Grading the Strength of Evidence for Major Comparisons and Outcomes

Outcomes to be assessed for strength of evidence were prioritized based on input from the Technical Expert Panel. Based on this prioritized list, the strength of evidence for comparison-outcome pairs within each KQ will be initially assessed by one researcher for each clinical outcome (see PICOTS) by using the approach described in the Methods Guide for Effectiveness and Comparative Effectiveness Review.24 To ensure consistency and validity of the evaluation, the initial assessment will be independently reviewed by at least one other experienced investigator using the following criteria:

  • Study limitations (low, medium, or high level of study limitations)
    • Rated as the degree to which studies for a given outcome are likely to reduce bias based on study design and conduct. The aggregate risk of bias across individual studies reporting an outcome is considered.
  • Consistency (consistent, inconsistent, or unknown/not applicable)
    • Rated by degree to which studies find similar magnitude of effect (i.e., range sizes are similar) or same direction of effect (i.e., effect sizes have the same sign)
  • Directness (direct or indirect)
    • Rated by degree to which the outcome is directly or indirectly related to health outcomes of interest. Patient centered outcomes are considered direct
  • Precision (precise or imprecise)
    • Describes the level of certainty of the estimate of effect for a particular outcome with a precise estimate being on that allows a clinically useful conclusion. This may be based on sufficiency of sample size and number of events, and if these are adequate, the interpretation of the confidence interval. When quantitative synthesis is not possible, sample size and assessment of variance within individual studies will be considered.
  • Reporting bias (suspected or undetected)
    • Publication bias, selective outcome reporting, and selective analysis reporting are types of reporting bias. Reporting bias is difficult to assess as systematic identification of unpublished evidence is challenging. If sufficient numbers of RCTs (>10) are available, quantitative funnel plot analysis may be done.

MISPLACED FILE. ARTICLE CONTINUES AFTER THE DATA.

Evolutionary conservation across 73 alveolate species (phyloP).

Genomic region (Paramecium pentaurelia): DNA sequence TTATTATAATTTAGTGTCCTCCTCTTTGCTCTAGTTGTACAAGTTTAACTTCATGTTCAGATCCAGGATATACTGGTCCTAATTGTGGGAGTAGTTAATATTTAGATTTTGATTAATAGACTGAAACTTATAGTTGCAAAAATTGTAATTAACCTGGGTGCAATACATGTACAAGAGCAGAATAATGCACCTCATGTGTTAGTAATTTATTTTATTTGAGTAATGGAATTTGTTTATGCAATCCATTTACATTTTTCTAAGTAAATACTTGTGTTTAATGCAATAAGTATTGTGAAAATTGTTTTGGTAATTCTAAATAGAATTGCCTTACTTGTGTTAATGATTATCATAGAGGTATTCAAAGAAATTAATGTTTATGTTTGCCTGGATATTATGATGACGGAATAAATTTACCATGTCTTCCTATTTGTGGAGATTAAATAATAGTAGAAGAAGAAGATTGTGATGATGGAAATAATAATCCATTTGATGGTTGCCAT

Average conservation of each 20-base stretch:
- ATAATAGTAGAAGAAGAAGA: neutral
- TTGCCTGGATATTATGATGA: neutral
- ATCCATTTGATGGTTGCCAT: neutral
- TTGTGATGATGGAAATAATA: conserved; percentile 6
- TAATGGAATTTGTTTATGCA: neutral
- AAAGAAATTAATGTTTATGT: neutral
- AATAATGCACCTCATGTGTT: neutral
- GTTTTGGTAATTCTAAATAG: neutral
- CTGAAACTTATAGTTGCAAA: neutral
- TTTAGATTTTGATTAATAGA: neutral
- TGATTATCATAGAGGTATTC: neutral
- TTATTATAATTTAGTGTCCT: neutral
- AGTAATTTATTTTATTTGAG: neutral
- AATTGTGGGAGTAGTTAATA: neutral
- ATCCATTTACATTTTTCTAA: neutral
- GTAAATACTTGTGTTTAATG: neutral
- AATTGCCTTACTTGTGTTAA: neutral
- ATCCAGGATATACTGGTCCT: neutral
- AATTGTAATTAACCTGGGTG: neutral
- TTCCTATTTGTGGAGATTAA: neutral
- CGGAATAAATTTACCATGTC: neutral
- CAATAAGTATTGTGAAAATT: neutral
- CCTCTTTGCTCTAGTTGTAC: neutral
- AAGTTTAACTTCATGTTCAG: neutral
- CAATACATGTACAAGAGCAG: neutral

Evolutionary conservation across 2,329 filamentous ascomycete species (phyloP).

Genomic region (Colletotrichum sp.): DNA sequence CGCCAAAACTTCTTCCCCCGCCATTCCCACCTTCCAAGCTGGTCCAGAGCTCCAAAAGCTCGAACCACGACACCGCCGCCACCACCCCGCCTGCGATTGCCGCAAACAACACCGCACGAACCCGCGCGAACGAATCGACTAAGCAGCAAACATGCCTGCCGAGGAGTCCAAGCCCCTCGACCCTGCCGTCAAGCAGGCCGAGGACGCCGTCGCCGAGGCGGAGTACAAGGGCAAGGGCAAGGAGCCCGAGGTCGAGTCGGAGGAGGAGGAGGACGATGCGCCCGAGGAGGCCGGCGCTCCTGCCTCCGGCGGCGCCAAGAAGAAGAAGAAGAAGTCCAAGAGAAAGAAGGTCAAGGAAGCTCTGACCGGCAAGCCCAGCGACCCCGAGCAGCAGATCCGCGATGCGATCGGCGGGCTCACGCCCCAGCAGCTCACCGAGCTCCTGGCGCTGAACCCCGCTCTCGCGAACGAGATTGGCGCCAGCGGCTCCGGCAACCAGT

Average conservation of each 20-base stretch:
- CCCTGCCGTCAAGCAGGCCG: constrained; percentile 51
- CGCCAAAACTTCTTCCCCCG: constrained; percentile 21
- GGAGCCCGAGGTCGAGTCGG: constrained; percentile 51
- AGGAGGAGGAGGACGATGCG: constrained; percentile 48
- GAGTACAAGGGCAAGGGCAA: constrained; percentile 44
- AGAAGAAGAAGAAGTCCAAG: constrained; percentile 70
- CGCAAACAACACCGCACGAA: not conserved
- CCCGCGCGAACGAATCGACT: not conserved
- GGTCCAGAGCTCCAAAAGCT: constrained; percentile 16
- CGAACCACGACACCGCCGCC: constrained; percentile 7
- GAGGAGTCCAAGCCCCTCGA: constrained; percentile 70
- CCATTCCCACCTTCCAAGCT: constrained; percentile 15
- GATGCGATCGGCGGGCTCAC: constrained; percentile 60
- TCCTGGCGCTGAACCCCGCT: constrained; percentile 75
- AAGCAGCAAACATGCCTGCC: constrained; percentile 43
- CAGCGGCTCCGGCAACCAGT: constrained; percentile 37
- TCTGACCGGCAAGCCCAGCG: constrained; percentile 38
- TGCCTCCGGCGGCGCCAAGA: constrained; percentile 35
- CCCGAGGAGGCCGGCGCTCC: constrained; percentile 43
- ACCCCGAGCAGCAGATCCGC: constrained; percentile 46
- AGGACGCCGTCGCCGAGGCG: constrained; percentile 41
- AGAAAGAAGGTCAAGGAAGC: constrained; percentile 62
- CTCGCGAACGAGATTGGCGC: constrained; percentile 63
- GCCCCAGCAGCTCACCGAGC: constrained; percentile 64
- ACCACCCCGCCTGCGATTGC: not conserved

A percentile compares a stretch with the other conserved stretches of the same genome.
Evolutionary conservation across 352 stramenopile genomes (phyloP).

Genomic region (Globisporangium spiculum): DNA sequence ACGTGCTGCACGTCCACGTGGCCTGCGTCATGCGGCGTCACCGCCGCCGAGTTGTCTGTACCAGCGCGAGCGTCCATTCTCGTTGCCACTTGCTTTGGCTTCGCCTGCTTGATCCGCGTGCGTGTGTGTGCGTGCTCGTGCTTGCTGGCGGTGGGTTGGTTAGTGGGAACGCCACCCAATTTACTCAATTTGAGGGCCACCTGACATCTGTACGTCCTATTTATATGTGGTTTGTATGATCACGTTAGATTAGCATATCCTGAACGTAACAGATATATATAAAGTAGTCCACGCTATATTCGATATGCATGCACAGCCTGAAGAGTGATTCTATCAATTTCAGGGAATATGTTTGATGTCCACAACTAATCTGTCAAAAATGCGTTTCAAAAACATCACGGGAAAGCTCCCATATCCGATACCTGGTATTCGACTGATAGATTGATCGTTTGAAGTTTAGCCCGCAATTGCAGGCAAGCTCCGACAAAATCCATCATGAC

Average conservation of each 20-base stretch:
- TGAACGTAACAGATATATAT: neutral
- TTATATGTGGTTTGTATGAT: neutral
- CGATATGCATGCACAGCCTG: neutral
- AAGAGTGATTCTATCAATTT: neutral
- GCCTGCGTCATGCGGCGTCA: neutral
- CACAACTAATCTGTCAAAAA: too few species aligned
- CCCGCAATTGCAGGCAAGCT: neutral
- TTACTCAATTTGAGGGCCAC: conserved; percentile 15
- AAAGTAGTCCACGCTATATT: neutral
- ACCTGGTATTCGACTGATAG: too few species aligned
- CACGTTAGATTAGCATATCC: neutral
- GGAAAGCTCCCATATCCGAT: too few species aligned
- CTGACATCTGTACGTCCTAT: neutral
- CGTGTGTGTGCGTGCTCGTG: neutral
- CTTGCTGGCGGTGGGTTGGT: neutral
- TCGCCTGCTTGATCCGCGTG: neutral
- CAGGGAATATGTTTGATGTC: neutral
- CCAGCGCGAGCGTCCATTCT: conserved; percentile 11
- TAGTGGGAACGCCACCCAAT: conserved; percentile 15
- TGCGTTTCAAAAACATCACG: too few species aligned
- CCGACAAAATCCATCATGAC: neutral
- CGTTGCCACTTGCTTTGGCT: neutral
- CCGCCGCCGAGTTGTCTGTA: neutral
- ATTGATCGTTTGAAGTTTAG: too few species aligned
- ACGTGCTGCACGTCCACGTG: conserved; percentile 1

The strength of evidence will be assigned an overall grade of high, moderate, low, or insufficient according to a four-level scale by evaluating and weighing the combined results of the above domains.

Table 3. Description of the strength of evidence grades

Strength of Evidence Description

We are very confident that the estimate of effect lies close to the true effect for this outcome. The body of evidence has few or no deficiencies. We believe that the findings are stable, i.e., another study would not change the conclusions.


We are moderately confident that the estimate of effect lies close to the true effect for this outcome. The body of evidence has some deficiencies. We believe that the findings are likely to be stable, but some doubt remains.


We have limited confidence that the estimate of effect lies close to the true effect for this outcome. The body of evidence has major or numerous deficiencies (or both). We believe that additional evidence is needed before concluding either that the findings are stable or that the estimate of effect is close to the true effect.


We have no evidence, we are unable to estimate an effect, or we have no confidence in the estimate of effect for this outcome. No evidence is available, or the body of evidence has unacceptable deficiencies, precluding reaching a conclusion.


Bodies of evidence consisting of RCTs are initially considered as high strength while bodies of comparative observational studies begin as low-strength evidence. The strength of the evidence may be downgraded based on the limitations described above. There are also situations where the observational evidence may be upgraded (e.g., large magnitude of effect, presence of dose-response relationship or existence of plausible unmeasured confounders) as described in the AHRQ Methods Guide.24,38 Where both RCTs and observational studies are included for a given intervention-outcome pair, we follow the additional guidance on weighting RCTs over observational studies, assessing consistency across the two bodies of evidence, and determining a final rating.24